April 2019 Presentations

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April is always a busy month for presentations and this year is no exception. I’ve also added my first program in May. Check and see if there is a program coming near you.

  • Lake Mills Public Library – Lake Mills, Iowa – Packing Up – April 3, 2019 – 5:30pm
  • Athena Club – Belle Plain, Iowa – A Long Way Home (General Laura Program) – April 8, 2019 – 6:30pm
  • Ottumwa Women’s Club – Ottumwa, Iowa – In the Kitchen With Laura – April 9, 2019 – 1pm
  • Siouxland Libraries – One Book Siouxland: Prairie Fire -Sioux Falls, South Dakota – A Long Way Home (General Laura Program) – April 14, 2019 – 3pm
  • Nashua Public Library – Nashua, Iowa – Packing Up – May 4, 2019 – 10:30am

Sarah S. Uthoff is a nationally known Laura Ingalls Wilder authority and has presented at five of the Wilder homesites, many times at the Herbert Hoover Presidential Library and Museum, many conferences and numerous libraries, museums, and events around the Midwest. She is the main force behind Trundlebed Tales fighting to bring the History, Mystery, Magic, and Imagination of Laura Ingalls Wilder and other greats of children’s literature and history to life for a new generation. How can you help? Attend one of her programs, schedule one yourself, watch her videos, listen to her podcast ,  look at her photos, and find her on   FacebookTwitterLinkedInSlideShare, and Academia.edu . Professionally she is a reference librarian at Kirkwood Community College and former director of the Oxford (Iowa) Public Library.

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Iowa School Librarian Requirement Saved

Recently there was an effort in the Iowa General Assembly to remove the requirement that there be at least one librarian and nurse in every school district. This is being done under the ideal of local control. That is something that I also believe in to as an ideal, but there are certain times and places when the state government needs to step in to ensure something happens. There are times when people making the laws for the state may know things (through constituents reaching out) that the local school board isn’t aware of.  For example, study after study proves a student in a school with an active library program and a well supported library achieves more than a student without these things. Another example of this kind is requiring certified teachers which is done on a state level, not a local level. That’s the way to think of this requirement. There are times when the state should step in and I think having a librarian and more so an information literacy program is one of them.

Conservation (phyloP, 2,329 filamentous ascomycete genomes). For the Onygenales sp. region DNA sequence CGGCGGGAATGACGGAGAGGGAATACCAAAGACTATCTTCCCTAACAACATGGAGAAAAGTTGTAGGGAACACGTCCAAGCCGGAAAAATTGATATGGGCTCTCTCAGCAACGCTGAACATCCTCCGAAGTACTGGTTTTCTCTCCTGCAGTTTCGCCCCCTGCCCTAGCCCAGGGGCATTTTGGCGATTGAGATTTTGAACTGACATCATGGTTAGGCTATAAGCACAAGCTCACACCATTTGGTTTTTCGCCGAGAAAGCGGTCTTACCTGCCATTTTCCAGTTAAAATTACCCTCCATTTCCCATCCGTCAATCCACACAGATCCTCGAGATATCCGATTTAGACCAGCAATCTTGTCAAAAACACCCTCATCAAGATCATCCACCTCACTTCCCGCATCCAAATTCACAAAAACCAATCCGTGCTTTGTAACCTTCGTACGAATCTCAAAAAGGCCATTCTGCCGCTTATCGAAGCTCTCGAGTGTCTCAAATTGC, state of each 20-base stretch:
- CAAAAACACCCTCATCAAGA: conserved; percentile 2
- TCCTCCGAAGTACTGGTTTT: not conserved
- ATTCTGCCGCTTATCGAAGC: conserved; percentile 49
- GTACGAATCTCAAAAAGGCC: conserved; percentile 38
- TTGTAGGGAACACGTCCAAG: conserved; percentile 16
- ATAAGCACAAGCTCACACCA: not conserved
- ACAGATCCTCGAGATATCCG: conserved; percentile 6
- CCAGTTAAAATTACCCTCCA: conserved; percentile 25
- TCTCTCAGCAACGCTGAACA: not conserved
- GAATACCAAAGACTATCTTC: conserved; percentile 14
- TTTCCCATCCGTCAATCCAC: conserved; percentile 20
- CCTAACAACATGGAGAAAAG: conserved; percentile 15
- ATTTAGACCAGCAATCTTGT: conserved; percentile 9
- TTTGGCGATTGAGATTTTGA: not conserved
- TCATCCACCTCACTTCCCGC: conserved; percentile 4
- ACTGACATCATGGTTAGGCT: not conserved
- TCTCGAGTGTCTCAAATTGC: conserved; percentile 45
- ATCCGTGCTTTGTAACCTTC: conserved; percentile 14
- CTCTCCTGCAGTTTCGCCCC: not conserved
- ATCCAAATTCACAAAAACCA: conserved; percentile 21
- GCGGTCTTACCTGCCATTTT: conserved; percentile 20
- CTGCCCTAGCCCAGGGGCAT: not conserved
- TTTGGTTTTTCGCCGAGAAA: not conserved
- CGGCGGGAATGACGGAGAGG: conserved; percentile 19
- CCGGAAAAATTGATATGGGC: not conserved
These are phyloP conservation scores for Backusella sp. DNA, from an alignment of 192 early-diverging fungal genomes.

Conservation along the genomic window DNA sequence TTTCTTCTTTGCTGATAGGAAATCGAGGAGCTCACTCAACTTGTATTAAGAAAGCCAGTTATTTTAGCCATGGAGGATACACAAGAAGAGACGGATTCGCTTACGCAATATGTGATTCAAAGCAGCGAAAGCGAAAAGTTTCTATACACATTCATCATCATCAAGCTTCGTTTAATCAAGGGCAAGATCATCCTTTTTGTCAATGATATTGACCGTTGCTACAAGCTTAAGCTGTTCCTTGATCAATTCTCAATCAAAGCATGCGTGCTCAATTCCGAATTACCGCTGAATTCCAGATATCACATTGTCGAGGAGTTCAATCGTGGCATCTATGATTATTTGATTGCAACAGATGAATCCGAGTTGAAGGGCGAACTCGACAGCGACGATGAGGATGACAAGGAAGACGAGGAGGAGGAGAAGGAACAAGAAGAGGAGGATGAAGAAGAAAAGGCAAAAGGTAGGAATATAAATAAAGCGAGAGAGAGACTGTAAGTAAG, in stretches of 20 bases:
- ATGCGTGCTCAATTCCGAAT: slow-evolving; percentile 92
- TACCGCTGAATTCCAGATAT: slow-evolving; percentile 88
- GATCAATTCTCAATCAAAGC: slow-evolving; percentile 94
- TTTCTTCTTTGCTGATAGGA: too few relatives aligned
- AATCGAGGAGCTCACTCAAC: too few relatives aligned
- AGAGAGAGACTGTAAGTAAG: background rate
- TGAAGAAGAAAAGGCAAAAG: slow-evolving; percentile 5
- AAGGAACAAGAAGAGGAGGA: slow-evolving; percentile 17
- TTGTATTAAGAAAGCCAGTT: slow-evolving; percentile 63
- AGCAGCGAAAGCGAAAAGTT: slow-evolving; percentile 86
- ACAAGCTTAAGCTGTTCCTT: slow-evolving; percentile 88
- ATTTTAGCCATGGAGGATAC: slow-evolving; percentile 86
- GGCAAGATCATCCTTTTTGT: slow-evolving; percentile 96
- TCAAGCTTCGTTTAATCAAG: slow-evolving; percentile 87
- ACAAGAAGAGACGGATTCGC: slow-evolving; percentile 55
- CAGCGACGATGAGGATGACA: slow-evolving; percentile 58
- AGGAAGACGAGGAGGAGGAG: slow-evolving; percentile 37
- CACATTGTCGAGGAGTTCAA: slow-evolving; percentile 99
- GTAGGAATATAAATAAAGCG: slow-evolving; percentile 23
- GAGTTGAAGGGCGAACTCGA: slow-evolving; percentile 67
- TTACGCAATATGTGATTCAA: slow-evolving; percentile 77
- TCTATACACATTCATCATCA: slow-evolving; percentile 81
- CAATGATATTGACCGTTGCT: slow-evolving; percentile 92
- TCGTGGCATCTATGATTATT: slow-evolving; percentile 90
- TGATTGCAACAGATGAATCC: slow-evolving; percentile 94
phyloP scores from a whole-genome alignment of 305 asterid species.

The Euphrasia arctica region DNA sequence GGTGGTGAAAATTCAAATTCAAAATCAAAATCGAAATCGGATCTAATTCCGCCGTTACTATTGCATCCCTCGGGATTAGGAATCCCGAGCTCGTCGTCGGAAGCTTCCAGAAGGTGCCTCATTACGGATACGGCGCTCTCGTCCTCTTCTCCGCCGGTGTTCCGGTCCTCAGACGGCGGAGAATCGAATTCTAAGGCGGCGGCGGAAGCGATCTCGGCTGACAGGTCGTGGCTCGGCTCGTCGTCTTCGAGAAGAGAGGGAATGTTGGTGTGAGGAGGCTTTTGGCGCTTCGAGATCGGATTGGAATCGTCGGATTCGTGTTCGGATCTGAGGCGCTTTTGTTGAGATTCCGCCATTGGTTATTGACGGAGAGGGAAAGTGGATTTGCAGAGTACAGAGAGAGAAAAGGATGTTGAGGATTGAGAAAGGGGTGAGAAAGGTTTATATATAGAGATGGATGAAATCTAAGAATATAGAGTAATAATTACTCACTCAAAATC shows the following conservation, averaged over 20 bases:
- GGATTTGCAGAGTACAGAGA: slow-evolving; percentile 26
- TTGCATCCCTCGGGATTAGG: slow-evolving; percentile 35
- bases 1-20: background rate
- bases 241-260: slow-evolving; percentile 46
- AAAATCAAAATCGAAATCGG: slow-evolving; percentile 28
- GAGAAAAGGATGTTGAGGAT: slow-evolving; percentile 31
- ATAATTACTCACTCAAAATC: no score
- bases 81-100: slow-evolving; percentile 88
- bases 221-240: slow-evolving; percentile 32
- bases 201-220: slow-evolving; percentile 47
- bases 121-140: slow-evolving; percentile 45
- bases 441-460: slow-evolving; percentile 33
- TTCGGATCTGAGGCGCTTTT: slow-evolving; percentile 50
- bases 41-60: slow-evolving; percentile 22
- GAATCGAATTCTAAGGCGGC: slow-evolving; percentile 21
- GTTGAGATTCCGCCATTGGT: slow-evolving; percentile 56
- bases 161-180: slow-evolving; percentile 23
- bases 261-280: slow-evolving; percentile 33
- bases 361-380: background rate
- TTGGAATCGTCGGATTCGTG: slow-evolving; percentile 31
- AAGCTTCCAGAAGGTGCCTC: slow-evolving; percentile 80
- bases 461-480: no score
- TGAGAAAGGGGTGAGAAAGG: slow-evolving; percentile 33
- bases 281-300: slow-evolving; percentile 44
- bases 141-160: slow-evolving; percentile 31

I’ll note here that I worked as a school librarian in two K-12 school districts. However, I’m not employed in one now and I don’t really even know many K-12 librarians any more so this isn’t about me wanting to save anyone’s job. This is about what’s best for the state in creating an educated population.
I’m happy to say the amendment was killed. Below I’m reposting with permission the statement from the Iowa Library Association about this attempt to remove librarians from our schools.
If you want to know more about this instance or about efforts to support libraries and information literacy in schools, or for support for libraries across the board a good place to start is EveryLibrary’s post and then on to the rest of their page.

This from Dan Chibnall, ILA President:

Last evening [Ed. Note: February 28, 2019], the [Iowa General Assembly] Senate Education Committee met to discuss SSB 1190, the bill that contained language striking the requirements for teacher librarians and nurses in Iowa schools. As of last night, that threat no longer exists.

During the committee meeting, Sen. Mark Lofgren proposed an amendment striking the teacher librarian and nurse language from the bill. It passed by voice vote with no opposition. The bill now goes to the full Senate but our teacher librarian colleagues are safe.

Katy Kauffman, the 2019 Iowa Association of School Librarians President, wrote a great email last night to her IASL members and I’m going to borrow a little from that here so you know who was all involved in leading these efforts. The IASL Board, Lisa Beal (IASL Advocacy Chair), Karla Krueger, Joan Taylor, Mike Wright, Zach Stier, Shannon Miller, Cara Stone, Dara Schmidt, and Amanda Vazquez. There were others too, on listservs and social media, in email threads and at the Capitol. Thank you all for your hard work.